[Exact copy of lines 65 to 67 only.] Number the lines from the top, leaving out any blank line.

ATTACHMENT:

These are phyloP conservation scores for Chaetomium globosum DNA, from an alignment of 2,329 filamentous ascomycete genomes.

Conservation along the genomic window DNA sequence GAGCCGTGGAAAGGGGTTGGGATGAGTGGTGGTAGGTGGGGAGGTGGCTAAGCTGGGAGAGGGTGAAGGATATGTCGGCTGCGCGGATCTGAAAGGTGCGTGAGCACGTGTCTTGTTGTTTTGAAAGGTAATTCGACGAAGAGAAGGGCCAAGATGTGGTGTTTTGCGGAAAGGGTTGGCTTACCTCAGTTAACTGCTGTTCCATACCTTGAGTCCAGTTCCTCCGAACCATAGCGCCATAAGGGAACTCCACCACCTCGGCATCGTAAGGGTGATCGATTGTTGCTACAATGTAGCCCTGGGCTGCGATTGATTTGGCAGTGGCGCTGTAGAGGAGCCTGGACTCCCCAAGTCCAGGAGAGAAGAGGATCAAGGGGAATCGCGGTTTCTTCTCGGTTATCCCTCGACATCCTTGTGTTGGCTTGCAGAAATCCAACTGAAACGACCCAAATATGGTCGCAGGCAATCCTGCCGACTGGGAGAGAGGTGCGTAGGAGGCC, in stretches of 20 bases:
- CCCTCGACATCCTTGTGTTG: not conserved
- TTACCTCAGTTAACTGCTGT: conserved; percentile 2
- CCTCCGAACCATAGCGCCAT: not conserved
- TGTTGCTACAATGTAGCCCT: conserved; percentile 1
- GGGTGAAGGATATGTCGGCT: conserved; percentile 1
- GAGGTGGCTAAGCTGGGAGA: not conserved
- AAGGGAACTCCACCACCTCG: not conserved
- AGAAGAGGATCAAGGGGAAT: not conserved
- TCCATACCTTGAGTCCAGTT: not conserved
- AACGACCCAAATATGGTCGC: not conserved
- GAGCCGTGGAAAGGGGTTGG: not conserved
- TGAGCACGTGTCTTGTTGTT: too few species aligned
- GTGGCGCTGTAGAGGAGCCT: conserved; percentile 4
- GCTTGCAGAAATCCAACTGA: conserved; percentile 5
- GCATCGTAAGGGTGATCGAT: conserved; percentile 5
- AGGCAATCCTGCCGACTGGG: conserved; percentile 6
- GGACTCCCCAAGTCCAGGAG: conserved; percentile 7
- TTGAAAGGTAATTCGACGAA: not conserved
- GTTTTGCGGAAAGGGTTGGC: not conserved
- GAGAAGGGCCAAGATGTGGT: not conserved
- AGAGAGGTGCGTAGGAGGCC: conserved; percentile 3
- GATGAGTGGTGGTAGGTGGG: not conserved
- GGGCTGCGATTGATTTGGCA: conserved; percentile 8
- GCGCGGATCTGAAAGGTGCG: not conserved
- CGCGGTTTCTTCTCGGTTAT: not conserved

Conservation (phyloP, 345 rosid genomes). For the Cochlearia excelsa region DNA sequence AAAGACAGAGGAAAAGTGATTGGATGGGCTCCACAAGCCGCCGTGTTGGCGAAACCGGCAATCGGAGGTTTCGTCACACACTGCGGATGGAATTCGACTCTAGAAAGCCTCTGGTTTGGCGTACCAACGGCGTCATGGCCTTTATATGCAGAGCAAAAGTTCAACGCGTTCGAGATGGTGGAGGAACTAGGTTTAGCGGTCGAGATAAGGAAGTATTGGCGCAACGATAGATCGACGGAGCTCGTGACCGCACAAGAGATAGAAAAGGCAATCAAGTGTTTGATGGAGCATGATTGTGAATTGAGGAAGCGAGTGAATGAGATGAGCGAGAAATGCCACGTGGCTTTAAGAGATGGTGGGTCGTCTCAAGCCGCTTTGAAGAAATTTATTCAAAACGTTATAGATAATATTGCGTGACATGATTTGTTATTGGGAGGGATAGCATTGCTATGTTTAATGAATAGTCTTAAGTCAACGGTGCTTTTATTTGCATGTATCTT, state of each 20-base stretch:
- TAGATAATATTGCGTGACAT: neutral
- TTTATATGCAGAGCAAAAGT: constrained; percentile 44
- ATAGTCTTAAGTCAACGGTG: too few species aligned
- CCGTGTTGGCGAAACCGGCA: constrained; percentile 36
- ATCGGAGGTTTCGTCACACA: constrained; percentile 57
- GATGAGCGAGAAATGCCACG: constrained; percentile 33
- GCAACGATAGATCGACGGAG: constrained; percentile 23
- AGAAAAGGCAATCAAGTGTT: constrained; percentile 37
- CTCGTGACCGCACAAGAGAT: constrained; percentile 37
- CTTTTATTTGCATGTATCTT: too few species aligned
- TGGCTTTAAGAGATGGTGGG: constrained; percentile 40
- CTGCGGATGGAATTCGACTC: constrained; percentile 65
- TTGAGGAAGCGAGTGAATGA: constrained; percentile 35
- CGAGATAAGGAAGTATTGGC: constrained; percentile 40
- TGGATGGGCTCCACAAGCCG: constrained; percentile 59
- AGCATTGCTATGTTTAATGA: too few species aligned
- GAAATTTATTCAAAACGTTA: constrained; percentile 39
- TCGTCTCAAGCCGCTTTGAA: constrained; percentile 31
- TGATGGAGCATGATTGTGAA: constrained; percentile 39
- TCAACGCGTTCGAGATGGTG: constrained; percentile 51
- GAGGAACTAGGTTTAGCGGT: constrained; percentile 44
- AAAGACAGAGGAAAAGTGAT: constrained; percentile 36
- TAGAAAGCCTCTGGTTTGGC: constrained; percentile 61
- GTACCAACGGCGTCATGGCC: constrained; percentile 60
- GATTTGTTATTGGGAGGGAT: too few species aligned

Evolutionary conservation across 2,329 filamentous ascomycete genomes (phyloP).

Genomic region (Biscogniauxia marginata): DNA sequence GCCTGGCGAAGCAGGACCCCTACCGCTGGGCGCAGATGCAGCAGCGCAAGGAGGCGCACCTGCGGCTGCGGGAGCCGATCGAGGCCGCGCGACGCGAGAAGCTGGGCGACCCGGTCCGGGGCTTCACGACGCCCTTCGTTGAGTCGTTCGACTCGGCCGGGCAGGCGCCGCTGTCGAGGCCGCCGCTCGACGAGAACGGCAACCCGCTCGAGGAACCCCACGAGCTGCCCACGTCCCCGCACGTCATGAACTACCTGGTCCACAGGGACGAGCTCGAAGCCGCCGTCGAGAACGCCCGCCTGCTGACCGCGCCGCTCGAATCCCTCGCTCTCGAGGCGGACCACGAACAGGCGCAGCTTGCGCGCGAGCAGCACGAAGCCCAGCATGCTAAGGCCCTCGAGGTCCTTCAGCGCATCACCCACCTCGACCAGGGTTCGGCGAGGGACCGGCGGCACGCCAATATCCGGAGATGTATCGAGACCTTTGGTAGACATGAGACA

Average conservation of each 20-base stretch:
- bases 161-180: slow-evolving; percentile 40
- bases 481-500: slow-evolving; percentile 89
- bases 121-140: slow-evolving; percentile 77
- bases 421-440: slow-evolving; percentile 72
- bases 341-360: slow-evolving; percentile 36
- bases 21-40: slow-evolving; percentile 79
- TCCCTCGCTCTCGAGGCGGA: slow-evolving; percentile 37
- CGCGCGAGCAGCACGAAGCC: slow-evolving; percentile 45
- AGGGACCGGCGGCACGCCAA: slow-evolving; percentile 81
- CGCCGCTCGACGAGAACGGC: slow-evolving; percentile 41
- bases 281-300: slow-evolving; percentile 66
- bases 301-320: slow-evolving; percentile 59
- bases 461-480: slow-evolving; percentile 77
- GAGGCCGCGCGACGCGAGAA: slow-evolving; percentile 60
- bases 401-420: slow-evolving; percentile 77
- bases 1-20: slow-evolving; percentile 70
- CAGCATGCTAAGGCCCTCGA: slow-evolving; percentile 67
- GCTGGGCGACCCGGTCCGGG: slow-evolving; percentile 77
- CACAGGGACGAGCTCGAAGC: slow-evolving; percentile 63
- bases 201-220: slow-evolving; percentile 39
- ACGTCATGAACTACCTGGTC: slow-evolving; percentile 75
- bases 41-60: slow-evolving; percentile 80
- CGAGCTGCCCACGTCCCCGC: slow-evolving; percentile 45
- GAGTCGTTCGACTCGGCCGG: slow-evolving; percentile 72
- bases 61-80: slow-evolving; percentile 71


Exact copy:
- AGGGACCGGCGGCACGCCAA: slow-evolving; percentile 81
- CGCCGCTCGACGAGAACGGC: slow-evolving; percentile 41
- bases 281-300: slow-evolving; percentile 66